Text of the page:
Three books we’ve read and loved recently

Still Life by Sarah Winman

Like Sarah Winman's beloved Tinman, her latest novel Still Life is a character-driven work that explores ideas of beauty, love, kindred spirits, humanity, family and fate. Beginning in 1944 in the "ruined wine cellar of a Tuscan villa, as the Allied troops advance and bombs fall around them", the book follows a cast of lively characters and spans the following four decades, moving from the Tuscan Hills, to the smog of the East End and the piazzas of Florence. The closest thing to traveling in these pandemic times, there is something especially gratifying about the way Winman writes Florence. Still Life reads as a love letter to the city where most of the book takes place. This is a charming, whimsical read that takes a little while to settle into but steals your heart by its end.

The Other Black Girl by Zakiya Dalila Harris 

Author Zakiya Dalila Harris was the only Black employee at her NYC Publishing house. She was excited and surprised (and then surprised at her surprise) to run into another Black woman in the office bathroom. Harris says, ‘When she didn’t acknowledge me in the bathroom mirror, I wondered: What if there can only be one of us?’

If you like your fiction original, contemporary and a little creepy - this won’t leave your hands until the last pages have been read.
Nella Rogers is a 26-year-old editorial assistant in the all-too-white world of American publishing. When Hazel, another Black woman, is hired, Nella hopes that this is the beginnings of the workplace diversity she has been pushing for. But just as Hazel starts, Nella’s career flounders, her colleagues are increasingly at odds, and a threatening note is left on her desk: LEAVE NOW.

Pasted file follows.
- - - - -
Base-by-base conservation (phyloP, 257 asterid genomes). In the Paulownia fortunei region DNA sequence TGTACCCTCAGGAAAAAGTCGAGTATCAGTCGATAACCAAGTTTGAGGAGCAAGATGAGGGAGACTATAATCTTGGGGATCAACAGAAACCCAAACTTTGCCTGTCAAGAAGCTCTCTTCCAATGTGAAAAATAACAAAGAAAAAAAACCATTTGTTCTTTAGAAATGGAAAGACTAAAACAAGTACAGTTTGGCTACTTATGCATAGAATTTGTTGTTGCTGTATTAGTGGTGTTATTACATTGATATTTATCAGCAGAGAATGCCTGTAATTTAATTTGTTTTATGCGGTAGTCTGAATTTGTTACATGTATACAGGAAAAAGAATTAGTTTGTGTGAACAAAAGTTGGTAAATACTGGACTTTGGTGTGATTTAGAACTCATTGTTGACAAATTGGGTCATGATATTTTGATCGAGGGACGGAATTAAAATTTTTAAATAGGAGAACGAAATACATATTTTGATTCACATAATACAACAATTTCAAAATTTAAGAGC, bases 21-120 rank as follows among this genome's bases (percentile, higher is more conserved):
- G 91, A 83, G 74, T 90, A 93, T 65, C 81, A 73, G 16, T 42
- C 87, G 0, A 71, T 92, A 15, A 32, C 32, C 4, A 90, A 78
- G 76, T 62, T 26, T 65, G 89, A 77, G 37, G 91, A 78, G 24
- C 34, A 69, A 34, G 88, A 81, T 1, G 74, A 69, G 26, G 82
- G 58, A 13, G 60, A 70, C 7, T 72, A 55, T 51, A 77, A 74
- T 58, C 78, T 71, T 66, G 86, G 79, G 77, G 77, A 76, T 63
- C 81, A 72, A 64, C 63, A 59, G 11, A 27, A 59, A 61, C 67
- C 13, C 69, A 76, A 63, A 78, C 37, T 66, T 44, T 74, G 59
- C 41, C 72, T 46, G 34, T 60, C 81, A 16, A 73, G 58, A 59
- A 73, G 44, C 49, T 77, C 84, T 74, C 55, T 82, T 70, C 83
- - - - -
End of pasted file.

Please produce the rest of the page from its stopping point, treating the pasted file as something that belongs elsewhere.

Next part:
This twisting story is full of secrets, suspense and a sprinkling of the surreal. It also adds a delicious twist on the Black-girl dictum: Never let anyone touch your hair.

With Teeth by Kristen Arnett

LOL at the Washington Post review that described With Teeth as the "perfect baby shower gift for someone you hate". It's true, Kristen Arnett's second novel does not paint motherhood in a sentimental light, but that's what makes it so lucid and disturbingly good. The blurb tells us that this is the story of two mothers, one difficult son, and the limitations of marriage, parenthood, and love. It examines queer parenthood through the framework of domesticity and reveals the psychological dynamics of a family who are working it out as they go (this last part is universally applicable). Another review observed that With Teeth "looks more closely at living in stasis, the small horrors of parenting and how we affect those we love the most when we’re hurting". The book moves forward at a stressful and rapid pace (mimicking the very thing it's writing about) which makes it hard to put down!

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